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Titans to start Ryan Tannehill

Discussion in 'Miami Dolphins Forum' started by bbqpitlover, Oct 16, 2019.

  1. cbrad

    cbrad . Club Member

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    By the absolute slimmest of margins however. Let me post the z-scores again because we're going to look at this when this season is over:

    Tannehill z-scores:
    2012: -0.8259
    2013: -0.3630
    2014: 0.3940
    2015: -0.1698
    2016: 0.3739
    2018: -0.0167

    So yes 2014 was technically the best but as you can see 2014 and 2016 are essentially identical. They were also the only years he was above average. What is Tannehill's z-score right now? It's a very impressive 1.0474. The average z-score for the entire offense for SB winners is 0.9389 so if Tannehill's current level is his average level this year then that's more than sufficient to build a SB team around.

    But again.. sample size is small and nothing Tannehill has done so far statistically or otherwise is abnormal for 136 passing attempts.

    And so it's clear what the statistical test will be at the end of the year, we'll do a 2-sample t-test for unequal samples sizes on his game-by-game ratings after adjusting ratings to a common year and compare his entire career in Miami vs. Tennessee to test whether those two sets of ratings "come from the same QB". We can also do an ANOVA to test whether the adjusted ratings from all years "come from the same QB" (this test separates the data by year).

    Anyway.. that will show whether you can explain whatever Tannehill does in Tennessee given what he did in Miami by random variation alone, or whether there is something statistically significant with his performance in Tennessee.
     
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  2. cbrad

    cbrad . Club Member

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    That alone won't do it. You have to explain why it would be plausible for all coaches other than Miami's coach to NOT game plan when you know your OL is bad because if "game planning around issues with the OL" is not unique to Miami it won't affect the overall stats. And the only way around that critique would be to start off by assuming that only Miami's OL is so bad that you'd need to game plan around it. The problem with that is we know many coaches game plan like you're describing.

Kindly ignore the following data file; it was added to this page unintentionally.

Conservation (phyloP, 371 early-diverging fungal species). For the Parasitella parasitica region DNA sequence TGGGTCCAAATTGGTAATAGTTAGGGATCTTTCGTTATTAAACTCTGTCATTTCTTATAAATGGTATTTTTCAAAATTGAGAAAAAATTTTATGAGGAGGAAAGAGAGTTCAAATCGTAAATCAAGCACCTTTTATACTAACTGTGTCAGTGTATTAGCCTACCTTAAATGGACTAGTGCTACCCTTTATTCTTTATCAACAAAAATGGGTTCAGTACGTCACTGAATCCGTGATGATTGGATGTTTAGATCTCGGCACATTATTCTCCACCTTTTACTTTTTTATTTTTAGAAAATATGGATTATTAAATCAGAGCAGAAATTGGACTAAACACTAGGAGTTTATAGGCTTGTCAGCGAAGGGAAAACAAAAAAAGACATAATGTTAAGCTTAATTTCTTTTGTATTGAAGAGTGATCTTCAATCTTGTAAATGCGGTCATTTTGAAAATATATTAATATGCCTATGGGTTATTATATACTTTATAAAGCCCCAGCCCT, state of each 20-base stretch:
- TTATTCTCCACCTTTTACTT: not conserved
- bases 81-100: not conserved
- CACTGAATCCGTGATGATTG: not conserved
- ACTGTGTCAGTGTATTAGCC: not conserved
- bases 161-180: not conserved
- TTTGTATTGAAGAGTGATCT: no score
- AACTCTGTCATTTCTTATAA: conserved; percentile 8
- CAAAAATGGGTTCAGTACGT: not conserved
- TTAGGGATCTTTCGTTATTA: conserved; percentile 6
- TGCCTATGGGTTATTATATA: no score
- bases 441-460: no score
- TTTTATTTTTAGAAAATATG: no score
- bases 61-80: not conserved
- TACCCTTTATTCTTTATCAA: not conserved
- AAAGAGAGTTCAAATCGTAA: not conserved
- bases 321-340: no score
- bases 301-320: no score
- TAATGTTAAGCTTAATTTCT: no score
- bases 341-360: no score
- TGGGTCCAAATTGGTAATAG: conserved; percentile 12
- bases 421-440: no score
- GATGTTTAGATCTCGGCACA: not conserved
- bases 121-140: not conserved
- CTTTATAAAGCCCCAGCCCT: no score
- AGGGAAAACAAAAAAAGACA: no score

Besides.. given how bad Gase was, if anything it would be the other way around right? We did NOT game plan as well as we should have which would make it less likely for your scenario to occur specifically in Miami.
     
    Last edited: Nov 13, 2019
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  3. Hoops

    Hoops Well-Known Member

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    Ehh the first 5 weeks of 2016 the team was a dumpster fire around the qb.

    that’s the only reason 2014 and 2016 were close in terms of his “best season”
    And of course he got hurt before he could finish the season.
     
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  4. The_Dark_Knight

    The_Dark_Knight Defender of the Truth

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    You misunderstand my post. Was I making a comparison that Tannehill is better than Marino? SACRILEGE!!!!!! Marino is the GREATEST quarterback to ever play the game!!! I don't care who says otherwise.

    The point I was making was simple. We asked Tannehill to produce. He produced. The remainder of the team, most specifically the coaching staff did not and yet, who is still frowned upon and looked down upon? Tannehill!

    I bet Titans fan are elated they have Tannehill.
     
  5. Tin Indian

    Tin Indian Rockin' The Bottom End

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    LOL. Once again Ryan Tannehill is proving to be the most polarizing player on this forum!

    All I know is the guy is 3-1 since he took the starting job from Mariotta. In the end that's all that matters and it remains to be seen how far he can take them. It'll be interesting to watch.

    Good for him and the Titans.
     
  6. AGuyNamedAlex

    AGuyNamedAlex Well-Known Member

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    Actually the fact that we ran an inordinate amount of screen and short passes under Gase can in a way explain why our pressure % would be mediocre but our line terrible.
     
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  7. cbrad

    cbrad . Club Member

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    Very well.. but let's be clear. Statistically speaking Tannehill's production was that of an average QB (a tad bit below actually). Those of us who "frown" on Tannehill are only doing so because we want consistently above average production.

    I'm sure they are. The question is whether that will last or not. It's only been 136 passing attempts. Either way, what's happening right now is really good because it provides a good test of the effects of different surroundings on Tannehill.